Peregrine: the Youngest of the Mayflower Pilgrims

Peregrine: the Youngest of the Mayflower Pilgrims - Name Stories

Nearly 400 years ago, 102 brave souls packed onto a small 100-foot ship called the Mayflower and set sail for the New World, spending two long, miserable and grueling months crossing the rough seas of the Atlantic Ocean.

A peek at the ship's manifest reveals 74 men and 28 women bearing the usual names: John and Mary were the winners, followed by William, Edward, Richard, Elizabeth, Dorothy and Alice. With a smattering of Puritanical "virtue" names like Constance, Love, Humility and Remember.

One name that does not appear on the passenger list of the Mayflower is Peregrine. This little dude rode the high seas "in-utero" and wasn't actually named until the ship made port, when his mother gave birth to him on-board, November 20, 1620, whilst anchored at Provincetown Harbor. 

Come again? Peregrine? 

Peregrine was the name chosen for the first baby born among the Pilgrims. Apropos, Peregrine is the English form of the Late Latin Peregrinus meaning, quite literally, “foreigner, traveler, one from abroad,” from the Latin elements per- “away, beyond” and ager “country, land.”  In fact, it was the Mayflower Puritans who first called themselves "pilgrims," from a phrase in the Bible: “...they were strangers and pilgrims on the earth.” (Hebrew 11:13). Peregrine became the littlest pilgrim borne among the earliest of American colonists.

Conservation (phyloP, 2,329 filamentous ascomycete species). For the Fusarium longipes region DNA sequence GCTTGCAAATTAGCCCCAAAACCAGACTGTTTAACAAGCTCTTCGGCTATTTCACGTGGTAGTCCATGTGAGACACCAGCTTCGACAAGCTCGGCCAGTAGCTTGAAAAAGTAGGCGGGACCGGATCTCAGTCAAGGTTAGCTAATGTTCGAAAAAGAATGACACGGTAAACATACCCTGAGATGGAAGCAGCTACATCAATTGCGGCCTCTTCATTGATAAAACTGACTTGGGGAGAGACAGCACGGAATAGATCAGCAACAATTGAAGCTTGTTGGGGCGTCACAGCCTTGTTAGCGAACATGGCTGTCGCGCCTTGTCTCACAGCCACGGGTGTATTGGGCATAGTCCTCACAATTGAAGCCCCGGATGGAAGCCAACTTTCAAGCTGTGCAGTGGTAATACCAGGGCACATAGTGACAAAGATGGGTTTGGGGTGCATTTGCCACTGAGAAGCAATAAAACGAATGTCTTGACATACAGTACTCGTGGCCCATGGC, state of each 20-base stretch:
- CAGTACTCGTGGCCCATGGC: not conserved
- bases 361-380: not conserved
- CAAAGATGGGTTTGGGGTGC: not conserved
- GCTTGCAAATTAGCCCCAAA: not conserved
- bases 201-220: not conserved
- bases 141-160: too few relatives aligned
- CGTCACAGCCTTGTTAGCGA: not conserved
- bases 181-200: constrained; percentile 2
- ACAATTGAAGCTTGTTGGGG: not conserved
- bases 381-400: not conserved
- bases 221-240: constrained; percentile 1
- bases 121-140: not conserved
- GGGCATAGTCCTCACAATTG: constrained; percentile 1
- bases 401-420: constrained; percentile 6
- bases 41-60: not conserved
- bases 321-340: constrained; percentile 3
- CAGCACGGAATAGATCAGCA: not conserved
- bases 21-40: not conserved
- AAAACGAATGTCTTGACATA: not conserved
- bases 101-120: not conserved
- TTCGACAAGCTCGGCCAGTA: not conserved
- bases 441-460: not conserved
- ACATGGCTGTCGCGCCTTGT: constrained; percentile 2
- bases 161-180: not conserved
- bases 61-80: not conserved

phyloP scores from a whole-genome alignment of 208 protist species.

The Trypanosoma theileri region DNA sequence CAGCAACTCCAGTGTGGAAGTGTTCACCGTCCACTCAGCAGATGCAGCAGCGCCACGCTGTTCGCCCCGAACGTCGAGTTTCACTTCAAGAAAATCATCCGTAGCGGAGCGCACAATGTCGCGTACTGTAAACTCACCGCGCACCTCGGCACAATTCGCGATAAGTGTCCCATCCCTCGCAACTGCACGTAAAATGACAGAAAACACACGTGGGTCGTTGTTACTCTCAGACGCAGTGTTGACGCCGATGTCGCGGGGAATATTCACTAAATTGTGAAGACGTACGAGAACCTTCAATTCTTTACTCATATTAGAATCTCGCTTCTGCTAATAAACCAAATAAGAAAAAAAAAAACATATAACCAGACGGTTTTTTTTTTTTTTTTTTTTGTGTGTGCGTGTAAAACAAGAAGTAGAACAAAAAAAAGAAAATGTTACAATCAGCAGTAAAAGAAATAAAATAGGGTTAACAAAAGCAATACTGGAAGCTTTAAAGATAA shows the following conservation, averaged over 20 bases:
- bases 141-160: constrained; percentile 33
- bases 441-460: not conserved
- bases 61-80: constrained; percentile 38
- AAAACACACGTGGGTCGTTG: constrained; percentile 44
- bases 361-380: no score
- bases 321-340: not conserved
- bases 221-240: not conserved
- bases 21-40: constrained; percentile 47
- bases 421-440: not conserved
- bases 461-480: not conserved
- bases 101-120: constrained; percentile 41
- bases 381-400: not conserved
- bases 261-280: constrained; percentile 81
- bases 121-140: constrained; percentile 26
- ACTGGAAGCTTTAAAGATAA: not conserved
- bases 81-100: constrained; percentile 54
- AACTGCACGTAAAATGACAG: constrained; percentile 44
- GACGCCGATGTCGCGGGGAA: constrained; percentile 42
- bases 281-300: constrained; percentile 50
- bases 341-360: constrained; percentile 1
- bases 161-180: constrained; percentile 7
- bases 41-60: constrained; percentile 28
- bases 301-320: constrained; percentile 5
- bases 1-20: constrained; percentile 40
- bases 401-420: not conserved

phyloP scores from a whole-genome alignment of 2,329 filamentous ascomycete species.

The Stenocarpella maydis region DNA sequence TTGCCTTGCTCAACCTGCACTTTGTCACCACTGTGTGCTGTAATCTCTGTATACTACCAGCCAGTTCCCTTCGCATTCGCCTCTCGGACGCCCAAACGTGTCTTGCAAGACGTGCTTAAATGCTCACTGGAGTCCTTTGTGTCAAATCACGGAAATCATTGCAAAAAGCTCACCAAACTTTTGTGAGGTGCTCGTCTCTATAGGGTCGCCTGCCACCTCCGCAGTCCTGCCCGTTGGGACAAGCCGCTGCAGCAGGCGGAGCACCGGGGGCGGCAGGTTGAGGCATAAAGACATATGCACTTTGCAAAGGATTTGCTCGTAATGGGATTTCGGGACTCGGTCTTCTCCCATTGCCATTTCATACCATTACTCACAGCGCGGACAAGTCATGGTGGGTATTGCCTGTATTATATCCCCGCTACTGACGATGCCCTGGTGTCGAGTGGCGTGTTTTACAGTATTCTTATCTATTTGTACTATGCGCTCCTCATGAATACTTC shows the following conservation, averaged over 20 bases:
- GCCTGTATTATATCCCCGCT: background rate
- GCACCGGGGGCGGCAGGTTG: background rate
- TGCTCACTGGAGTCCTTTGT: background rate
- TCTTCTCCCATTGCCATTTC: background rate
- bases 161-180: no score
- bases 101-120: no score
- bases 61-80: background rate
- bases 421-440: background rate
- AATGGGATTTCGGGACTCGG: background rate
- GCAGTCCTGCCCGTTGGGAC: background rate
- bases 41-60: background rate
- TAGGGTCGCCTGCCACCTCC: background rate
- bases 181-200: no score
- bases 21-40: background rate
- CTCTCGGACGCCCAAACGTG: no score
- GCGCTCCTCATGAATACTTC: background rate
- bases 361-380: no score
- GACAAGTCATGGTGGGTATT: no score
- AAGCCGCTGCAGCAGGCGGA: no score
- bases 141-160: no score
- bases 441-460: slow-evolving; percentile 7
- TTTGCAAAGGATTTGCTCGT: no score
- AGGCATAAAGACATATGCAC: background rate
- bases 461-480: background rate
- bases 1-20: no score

So what ever happened to the Pilgrim's little namesake? Apparently he lived to the ripe old age of 83 (that's a helluva ride for the 17th century). His (rather curious) obituary reads:

"Capt. Peregrine White of this Town, Aged Eighty three years, and Eight Months; died the 20th Instant. He was vigorous and of a comely aspect to the last; Was the Son of Mr. William White and Susanna his Wife; born on board the Mayflower... Was the First Englishman born in New England. Altho' he was in the former part of his Life extravagant; yet was much Reform'd in his last years; and died hopefully."

Vigorous and comely aspect to the last suggests that our man Peregrine was a strong and handsome man, both in his youth and old age.

Altho' he was in the former part of his Life extravagant; - after a little digging we discovered that Peregrine was a naughty pilgrim; he and his wife Sarah were both fined for "fornicating" before they were married.

Yet was much Reform'd in his last years; and died hopefully is a reference to him not joining the Church until the age of 78, so his salvation, at best, was considered hopeful


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